New Newspaper Circulation Numbers: Bad and Awful
by Al Diamon
Sun Journal falls off a cliff: Almost one third of the daily readers of the Lewiston Sun Journal disappeared in the past year, according to new numbers from the newspaper’s U.S. Postal Service Statement of Ownership and Circulation. That annual report, required for publications that receive favorable mailing rates, shows average Monday-through-Saturday paid circulation for the Lewiston paper dropped from 31,369, in 2013, to 21,298, in 2014 — off about 32 percent. On Sunday, the Sun Journal’s salesdeclined from 30,450 last year to 23,216 this year, a 24 percent drop.
Those losses are by far the worst ever for any major Maine paper. But the SJ’s statistics have rarely followed the prevailing trends. Between 2011 and 2012, it claimed to have actually gained circulation, while every other daily lost ground. It’s not clear if these oddball lurches are reflective of the unusual habits of central Maine news consumers, or if they can be attributed to past attempts by the Lewiston paper to pad its numbers by offering businesses deeply discounted rates.
In any case, the latest results seem to more accurately reflect the Sun Journal’s readership and are in line with the sorts of combined losses most Maine dailies have experienced over the past five years.
The Bangor Daily News had the next-ugliest report. Its average weekday figures were off 16 percent, shrinking circulation from 42,195 a year ago to 35,330 this year. That figure includes the BDN’s weekend edition, which comes out on Saturdays and usually sells significantly more papers than its Monday-through-Friday counterparts. That likely means the Bangor paper was hit by even bigger losses during the work week.
By comparison, the new numbers for MaineToday Media’s Portland Press Herald and Maine Sunday Telegram don’t appear quite as grim. The Press Herald, which suffered an 11 percent decline between 2012 and 2013, managed to reduce the bleeding this year to just 6 percent. Its average daily circulation is now 38,567, compared to 40,850 last year. The Telegram took a 14 percent hit in its previous report. This time the damage was a mere 9 percent, dropping average weekly circulation to 57,683. The news was even better at MaineToday’s Morning Sentinel, in Waterville, where the 16 percent slide of 2013 was reduced to a 4 percent drop in 2014.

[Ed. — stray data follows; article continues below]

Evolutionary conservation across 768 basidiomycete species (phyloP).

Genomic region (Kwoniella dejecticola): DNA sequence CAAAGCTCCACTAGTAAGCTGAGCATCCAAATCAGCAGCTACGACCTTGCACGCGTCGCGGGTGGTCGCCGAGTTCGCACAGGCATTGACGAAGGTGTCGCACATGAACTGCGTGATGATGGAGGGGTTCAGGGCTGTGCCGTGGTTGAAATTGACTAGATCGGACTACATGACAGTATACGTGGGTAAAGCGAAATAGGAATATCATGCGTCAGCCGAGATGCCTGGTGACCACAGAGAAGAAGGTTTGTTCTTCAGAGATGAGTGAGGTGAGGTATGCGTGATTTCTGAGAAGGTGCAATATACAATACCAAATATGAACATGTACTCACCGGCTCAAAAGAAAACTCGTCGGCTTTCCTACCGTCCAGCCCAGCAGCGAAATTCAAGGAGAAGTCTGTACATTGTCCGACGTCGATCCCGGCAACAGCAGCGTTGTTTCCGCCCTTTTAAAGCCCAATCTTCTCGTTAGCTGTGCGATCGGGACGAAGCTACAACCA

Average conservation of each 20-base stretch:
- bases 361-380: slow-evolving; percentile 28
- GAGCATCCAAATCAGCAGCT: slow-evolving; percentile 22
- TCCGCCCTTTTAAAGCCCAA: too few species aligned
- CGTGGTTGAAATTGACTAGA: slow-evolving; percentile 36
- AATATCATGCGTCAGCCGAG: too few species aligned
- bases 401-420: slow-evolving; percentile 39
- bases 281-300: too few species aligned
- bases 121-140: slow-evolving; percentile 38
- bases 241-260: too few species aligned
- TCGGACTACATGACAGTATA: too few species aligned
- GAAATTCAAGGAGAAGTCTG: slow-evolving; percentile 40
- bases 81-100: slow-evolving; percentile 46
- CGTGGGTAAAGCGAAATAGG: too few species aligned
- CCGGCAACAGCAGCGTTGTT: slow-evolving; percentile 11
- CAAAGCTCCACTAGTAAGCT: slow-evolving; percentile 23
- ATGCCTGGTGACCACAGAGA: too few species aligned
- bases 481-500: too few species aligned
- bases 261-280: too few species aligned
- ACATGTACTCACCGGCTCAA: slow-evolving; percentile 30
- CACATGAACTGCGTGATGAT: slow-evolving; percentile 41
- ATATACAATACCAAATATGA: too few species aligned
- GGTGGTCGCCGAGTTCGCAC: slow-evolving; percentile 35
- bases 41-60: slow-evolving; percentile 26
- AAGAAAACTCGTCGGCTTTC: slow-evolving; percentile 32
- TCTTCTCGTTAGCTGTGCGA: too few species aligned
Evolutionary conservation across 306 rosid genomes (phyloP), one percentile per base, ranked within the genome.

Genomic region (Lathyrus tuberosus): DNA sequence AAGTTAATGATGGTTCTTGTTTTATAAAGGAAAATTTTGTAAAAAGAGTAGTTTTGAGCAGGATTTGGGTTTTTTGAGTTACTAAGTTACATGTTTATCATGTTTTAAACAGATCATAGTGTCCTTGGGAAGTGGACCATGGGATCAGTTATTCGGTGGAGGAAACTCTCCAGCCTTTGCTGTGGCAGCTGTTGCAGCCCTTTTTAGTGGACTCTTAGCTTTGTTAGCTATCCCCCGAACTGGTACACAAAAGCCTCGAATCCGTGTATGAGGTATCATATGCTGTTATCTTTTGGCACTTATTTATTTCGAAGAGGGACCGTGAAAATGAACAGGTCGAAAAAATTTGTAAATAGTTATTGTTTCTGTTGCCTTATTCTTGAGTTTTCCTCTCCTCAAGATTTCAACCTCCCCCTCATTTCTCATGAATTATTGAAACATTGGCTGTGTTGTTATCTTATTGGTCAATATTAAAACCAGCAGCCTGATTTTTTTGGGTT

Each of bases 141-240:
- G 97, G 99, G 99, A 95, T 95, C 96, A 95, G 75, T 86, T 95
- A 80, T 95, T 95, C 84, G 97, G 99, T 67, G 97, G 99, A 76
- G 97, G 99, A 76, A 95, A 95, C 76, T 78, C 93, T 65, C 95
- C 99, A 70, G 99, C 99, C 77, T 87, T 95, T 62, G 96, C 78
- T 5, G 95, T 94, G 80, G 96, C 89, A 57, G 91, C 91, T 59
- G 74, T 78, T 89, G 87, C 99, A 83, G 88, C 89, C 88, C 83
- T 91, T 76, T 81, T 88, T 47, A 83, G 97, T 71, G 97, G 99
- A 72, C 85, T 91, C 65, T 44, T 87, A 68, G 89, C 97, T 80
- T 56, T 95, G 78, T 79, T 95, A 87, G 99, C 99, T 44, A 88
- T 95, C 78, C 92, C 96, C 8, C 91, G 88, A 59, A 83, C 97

Nevertheless, the downward trajectory continued across the board, and neither paywalls on websites (MaineToday), nor posting everything online long before it hits print (Bangor), nor a mix of the two (Lewiston) has had a noticeable effect on that trend.
All Things Re-Considered: In late September, the Maine Public Broadcasting Network made a significant change to its flagship news program, Maine Things Considered.
It eliminated it. Sort of.
MPBN has reconfigured its afternoon news block, integrating state news into National Public Radio’s All Things Considered programming, much the way it has always mixed Maine stories with world and national news during NPR’s Morning Edition. Instead of a regular local-news block from 5:30 to 6 p.m. each weekday, staff-produced stories are aired any time during ATC, from 4 to 7 p.m.
According to knowledgeable sources at MPBN, the change was made because it had become increasingly difficult for the news staff — which has shrunk in recent years from more than a dozen to fewer than 10 — to produce a quality half-hour program five days a week. The new format will reduce the demands on each reporter to come up with a story every day, thereby allowing more enterprise and investigative work. It also means that on slow news days, listeners won’t be subjected to quite so much filler material. It remains to be seen (or heard) if that results in higher quality radio.
What’s certain is that MPBN hasn’t done a good job of preparing its audience for the new approach. I’ve received numerous e-mails from people confused by the shift, and even a month after the change, the network’s own website seemed unaware that Maine Things had gone away, continuing to list the show at its old time.